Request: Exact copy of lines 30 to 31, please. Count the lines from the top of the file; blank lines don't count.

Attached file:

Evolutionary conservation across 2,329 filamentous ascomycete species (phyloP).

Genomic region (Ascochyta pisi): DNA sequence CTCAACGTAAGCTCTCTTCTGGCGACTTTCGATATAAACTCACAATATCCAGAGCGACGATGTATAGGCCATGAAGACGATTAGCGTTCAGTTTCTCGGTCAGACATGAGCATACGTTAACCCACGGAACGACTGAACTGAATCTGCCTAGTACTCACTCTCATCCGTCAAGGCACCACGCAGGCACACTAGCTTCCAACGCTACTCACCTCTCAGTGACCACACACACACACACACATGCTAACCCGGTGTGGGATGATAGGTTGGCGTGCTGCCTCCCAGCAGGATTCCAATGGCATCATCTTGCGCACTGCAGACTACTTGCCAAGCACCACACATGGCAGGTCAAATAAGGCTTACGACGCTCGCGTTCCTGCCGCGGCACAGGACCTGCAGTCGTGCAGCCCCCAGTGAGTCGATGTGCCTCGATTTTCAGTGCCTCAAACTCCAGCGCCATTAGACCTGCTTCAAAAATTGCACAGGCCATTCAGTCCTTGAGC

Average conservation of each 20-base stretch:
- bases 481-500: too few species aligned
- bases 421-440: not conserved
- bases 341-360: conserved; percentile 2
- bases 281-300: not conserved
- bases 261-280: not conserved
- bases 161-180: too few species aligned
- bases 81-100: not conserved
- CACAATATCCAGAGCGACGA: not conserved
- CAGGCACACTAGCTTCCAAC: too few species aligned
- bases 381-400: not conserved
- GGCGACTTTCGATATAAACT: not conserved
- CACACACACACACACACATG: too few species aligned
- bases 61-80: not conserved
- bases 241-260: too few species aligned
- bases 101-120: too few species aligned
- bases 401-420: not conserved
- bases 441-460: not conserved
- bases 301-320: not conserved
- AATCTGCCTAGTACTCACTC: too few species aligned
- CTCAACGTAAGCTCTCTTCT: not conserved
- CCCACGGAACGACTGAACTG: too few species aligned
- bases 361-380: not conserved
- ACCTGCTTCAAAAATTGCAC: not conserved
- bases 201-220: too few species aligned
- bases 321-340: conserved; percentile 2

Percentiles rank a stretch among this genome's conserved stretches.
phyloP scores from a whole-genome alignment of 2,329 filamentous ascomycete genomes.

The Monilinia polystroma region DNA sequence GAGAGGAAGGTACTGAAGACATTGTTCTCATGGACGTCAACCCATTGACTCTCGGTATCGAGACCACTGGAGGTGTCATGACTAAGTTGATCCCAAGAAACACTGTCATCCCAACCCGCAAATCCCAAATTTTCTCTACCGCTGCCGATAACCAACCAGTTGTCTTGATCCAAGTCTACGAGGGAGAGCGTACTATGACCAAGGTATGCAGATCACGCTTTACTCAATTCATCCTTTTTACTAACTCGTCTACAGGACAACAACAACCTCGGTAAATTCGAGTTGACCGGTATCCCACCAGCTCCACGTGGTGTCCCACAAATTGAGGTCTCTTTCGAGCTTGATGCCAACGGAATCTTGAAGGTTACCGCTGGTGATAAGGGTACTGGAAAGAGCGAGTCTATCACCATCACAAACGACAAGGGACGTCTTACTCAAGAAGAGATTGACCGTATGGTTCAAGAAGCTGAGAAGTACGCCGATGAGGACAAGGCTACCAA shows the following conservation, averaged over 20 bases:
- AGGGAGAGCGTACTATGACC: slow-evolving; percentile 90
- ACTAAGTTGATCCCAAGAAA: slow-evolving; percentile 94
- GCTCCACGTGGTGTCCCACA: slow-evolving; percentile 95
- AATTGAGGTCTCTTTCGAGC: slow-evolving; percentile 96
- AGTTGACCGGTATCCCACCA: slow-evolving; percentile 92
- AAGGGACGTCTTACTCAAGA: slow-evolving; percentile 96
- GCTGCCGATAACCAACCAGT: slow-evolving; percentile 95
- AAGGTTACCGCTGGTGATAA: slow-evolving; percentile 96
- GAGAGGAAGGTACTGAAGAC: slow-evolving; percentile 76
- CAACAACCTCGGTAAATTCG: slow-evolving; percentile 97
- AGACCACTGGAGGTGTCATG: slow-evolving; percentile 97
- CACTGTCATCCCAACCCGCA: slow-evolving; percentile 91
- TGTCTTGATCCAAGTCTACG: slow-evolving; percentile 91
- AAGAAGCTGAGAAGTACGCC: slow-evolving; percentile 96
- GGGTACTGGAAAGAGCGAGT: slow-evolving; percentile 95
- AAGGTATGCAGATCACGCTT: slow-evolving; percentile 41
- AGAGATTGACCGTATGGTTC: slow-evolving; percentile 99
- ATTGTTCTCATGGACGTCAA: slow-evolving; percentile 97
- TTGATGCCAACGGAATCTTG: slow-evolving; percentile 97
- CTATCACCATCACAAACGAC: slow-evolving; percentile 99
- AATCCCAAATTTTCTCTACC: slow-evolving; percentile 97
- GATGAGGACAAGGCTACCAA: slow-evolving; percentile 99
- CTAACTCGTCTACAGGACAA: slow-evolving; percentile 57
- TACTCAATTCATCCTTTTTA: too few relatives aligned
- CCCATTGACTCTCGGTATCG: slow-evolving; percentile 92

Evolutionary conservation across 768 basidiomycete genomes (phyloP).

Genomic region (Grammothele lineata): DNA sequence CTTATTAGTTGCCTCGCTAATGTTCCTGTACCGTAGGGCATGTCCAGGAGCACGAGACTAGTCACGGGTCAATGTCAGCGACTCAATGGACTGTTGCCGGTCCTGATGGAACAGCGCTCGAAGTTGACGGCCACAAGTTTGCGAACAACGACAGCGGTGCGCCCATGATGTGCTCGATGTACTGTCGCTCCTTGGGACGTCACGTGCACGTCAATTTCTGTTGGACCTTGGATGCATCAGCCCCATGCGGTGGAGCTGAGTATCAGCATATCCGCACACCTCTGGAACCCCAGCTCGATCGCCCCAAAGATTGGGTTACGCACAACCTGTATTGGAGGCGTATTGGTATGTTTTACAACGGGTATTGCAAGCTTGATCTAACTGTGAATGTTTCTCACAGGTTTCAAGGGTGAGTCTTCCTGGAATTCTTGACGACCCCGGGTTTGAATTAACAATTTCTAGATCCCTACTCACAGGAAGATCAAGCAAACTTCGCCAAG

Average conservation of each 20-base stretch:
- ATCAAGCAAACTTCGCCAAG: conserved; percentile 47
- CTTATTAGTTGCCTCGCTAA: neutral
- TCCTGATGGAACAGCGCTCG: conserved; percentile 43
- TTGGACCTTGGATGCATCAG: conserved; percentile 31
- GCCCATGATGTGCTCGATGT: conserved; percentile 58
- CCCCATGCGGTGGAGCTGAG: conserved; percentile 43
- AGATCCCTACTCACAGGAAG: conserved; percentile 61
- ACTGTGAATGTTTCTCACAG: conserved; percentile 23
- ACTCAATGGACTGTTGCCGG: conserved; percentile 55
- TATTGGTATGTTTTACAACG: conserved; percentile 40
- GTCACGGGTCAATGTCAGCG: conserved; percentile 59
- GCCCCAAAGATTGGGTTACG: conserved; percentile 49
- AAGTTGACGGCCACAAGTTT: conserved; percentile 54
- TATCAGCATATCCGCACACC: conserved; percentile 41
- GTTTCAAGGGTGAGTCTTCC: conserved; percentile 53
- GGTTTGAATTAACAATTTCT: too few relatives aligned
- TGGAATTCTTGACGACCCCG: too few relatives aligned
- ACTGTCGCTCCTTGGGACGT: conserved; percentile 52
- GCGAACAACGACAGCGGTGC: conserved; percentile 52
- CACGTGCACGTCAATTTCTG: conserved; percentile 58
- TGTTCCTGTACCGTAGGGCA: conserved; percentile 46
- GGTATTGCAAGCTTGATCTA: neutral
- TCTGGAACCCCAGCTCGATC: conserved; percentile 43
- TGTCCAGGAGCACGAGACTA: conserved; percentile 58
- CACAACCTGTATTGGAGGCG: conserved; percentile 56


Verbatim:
phyloP scores from a whole-genome alignment of 2,329 filamentous ascomycete genomes.

The Monilinia polystroma region DNA sequence GAGAGGAAGGTACTGAAGACATTGTTCTCATGGACGTCAACCCATTGACTCTCGGTATCGAGACCACTGGAGGTGTCATGACTAAGTTGATCCCAAGAAACACTGTCATCCCAACCCGCAAATCCCAAATTTTCTCTACCGCTGCCGATAACCAACCAGTTGTCTTGATCCAAGTCTACGAGGGAGAGCGTACTATGACCAAGGTATGCAGATCACGCTTTACTCAATTCATCCTTTTTACTAACTCGTCTACAGGACAACAACAACCTCGGTAAATTCGAGTTGACCGGTATCCCACCAGCTCCACGTGGTGTCCCACAAATTGAGGTCTCTTTCGAGCTTGATGCCAACGGAATCTTGAAGGTTACCGCTGGTGATAAGGGTACTGGAAAGAGCGAGTCTATCACCATCACAAACGACAAGGGACGTCTTACTCAAGAAGAGATTGACCGTATGGTTCAAGAAGCTGAGAAGTACGCCGATGAGGACAAGGCTACCAA shows the following conservation, averaged over 20 bases: